First-Line Ibrutinib Improves Outcomes Compared with Current Standard of Care in Older Patients with Chronic Lymphocytic Leukemia

January/February 2019, Vol 12, Special Issue: Payers’ Perspectives in Oncology: ASH 2018 Highlights - Leukemia
Wayne Kuznar

San Diego, CA—Front-line ibrutinib (Imbruvica) therapy results in a lower rate of disease progression or death than the current standard-of-care chemoimmunotherapy with bendamustine (Ben­deka) and rituximab (Rituxan) in older patients with chronic lymphocytic leukemia (CLL). Adding rituximab to ibrutinib did not improve outcomes compared with ibrutinib alone, reported Jennifer A. Woyach, MD, Associate Professor, Ohio State University Comprehensive Cancer Center, Columbus, at ASH 2018.

Data from the international phase 3 clinical trial (Alliance A041202) of patients aged ≥65 years with newly diagnosed CLL demonstrated a 2-year ­estimate of progression-free survival (PFS) of 87% in patients randomized to ibrutinib alone and 88% in those randomized to ibrutinib plus rituximab versus 74% in patients in the bendamustine plus rituximab arm.

After a median follow-up of 38 months, the median PFS was 43 months in the bendamustine plus rituximab arm and had not been reached in the 2 ibrutinib­containing arms.

No difference has yet emerged in overall survival (OS), which may be the result of crossover from the chemoimmunotherapy arm to an ibrutinib-containing regimen, as well as the short follow-up period, said Dr Woyach.

“At the time the study was designed, bendamustine-rituximab was widely used in the community based on excellent data in the phase 2 setting,” she said. “During this time, the BTK [Bruton’s tyrosine kinase] inhibitor ibrutinib was just entering the clinic. Despite now widespread use in the front-line following its FDA approval for this indication in 2016, the efficacy of ibrutinib versus standard chemoimmunotherapy had not previously been investigated.”

Study Details

Ibrutinib, with or without rituximab, was compared with bendamustine-­rituximab in 547 patients (median age, 71 years) with treatment-naïve, intermediate- or high-risk CLL. Overall, 54% of patients had high-risk disease, and 25% had high-risk cytogenetics—deletion (del)17p or del11q.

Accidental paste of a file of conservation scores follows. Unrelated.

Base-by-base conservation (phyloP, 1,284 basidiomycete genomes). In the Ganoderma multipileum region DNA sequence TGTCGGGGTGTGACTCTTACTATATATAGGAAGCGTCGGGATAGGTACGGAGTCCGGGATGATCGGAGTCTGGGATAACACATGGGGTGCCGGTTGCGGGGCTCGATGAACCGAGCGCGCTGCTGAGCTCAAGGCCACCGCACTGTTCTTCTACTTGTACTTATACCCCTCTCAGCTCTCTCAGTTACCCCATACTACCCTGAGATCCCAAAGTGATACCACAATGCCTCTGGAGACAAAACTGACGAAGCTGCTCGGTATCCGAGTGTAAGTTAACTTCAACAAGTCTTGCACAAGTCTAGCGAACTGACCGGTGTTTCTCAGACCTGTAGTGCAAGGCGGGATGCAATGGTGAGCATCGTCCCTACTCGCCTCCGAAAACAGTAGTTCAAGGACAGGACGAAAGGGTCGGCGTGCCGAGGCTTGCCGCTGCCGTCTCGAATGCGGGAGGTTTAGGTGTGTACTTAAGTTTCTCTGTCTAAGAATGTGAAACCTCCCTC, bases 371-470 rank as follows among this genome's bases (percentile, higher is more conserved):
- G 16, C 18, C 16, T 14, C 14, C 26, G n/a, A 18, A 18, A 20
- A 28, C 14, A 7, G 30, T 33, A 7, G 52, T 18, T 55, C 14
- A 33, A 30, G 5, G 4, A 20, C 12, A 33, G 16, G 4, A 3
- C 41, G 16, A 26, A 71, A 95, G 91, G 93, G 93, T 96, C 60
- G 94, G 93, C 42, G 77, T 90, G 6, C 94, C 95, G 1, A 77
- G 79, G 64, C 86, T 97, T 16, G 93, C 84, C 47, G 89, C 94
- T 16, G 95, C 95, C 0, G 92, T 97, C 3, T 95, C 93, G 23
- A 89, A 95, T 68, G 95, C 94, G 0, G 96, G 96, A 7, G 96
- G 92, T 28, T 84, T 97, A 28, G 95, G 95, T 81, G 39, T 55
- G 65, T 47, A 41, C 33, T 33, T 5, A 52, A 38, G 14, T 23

Study participants were stratified according to disease risk (high or intermediate) and cytogenetics, and were randomized in a 1:1:1 ratio to 3 arms: arm A, bendamustine plus rituximab administered in six 28-day cycles (N = 183); arm B, oral ibrutinib (N = 182); and arm C, ibrutinib plus rituximab on days 1, 8, 15, and 22 of cycle 2, and on day 1 of cycles 3 to 6 (N = 182).

Patients received treatment until disease progression or until unacceptable toxicity; patients randomized to arm A could cross over to arm B if their disease progressed.

Of the 547 patients, 96% were available for the primary PFS analysis. The 2-year PFS values translated to a lower risk of disease progression or death in the 2 ibrutinib-containing arms (hazard ratio, 0.39 for arm A vs arm B; 0.38 for arm A vs arm C; P <.001 for both).

The median OS has not been reached in any arm. The 2-year OS estimates for bendamustine plus rituximab, ibrutinib alone, and ibrutinib plus rituximab are 95%, 90%, and 94%, respectively.

Adverse Events

Grade ≥3 hematologic adverse events were more common in the chemoimmunotherapy group (61%) than in the ibrutinib-alone (41%) or ibrutinib plus rituximab group (38%). Overall, 40% of the bendamustine plus rituximab arm had grade ≥3 neutropenia compared with 15% to 21% of the ibrutinib-­containing arms.

Grade ≥3 nonhematologic adverse events were more common in the ibrutinib-containing arms (74%) versus the chemoimmunotherapy arm (63%). Grade ≥3 hypertension was 29% in the ibrutinib-alone arm and 34% in the ibrutinib plus rituximab arm versus 15% in the bendamustine plus rituximab arm (P <.001). Atrial fibrillation was reported in up to 17% of patients who received ibrutinib.

Clinical Implications

“This really does indicate that ibrutinib as front-line therapy, which many clinicians have been doing, is a very reasonable practice,” commented David P. Steensma, MD, Institute Physician, Hematologic Oncology Treatment Center, Dana-Farber Cancer Institute, Boston.

Ongoing clinical trials are investigating more specific second-generation BTK inhibitors, with potentially better safety profiles, as well as novel combination therapies, such as venetoclax (Venclexta) plus ibrutinib, with or without obinutuzumab (Gazyva), that do not include chemotherapy.

By using these new combinations “we try to intensify therapy earlier on, to try to get deeper remissions and therefore stop therapy,” Dr Woyach said. Limiting the duration of therapy may also be important to explore, she noted.

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Last modified: February 27, 2019
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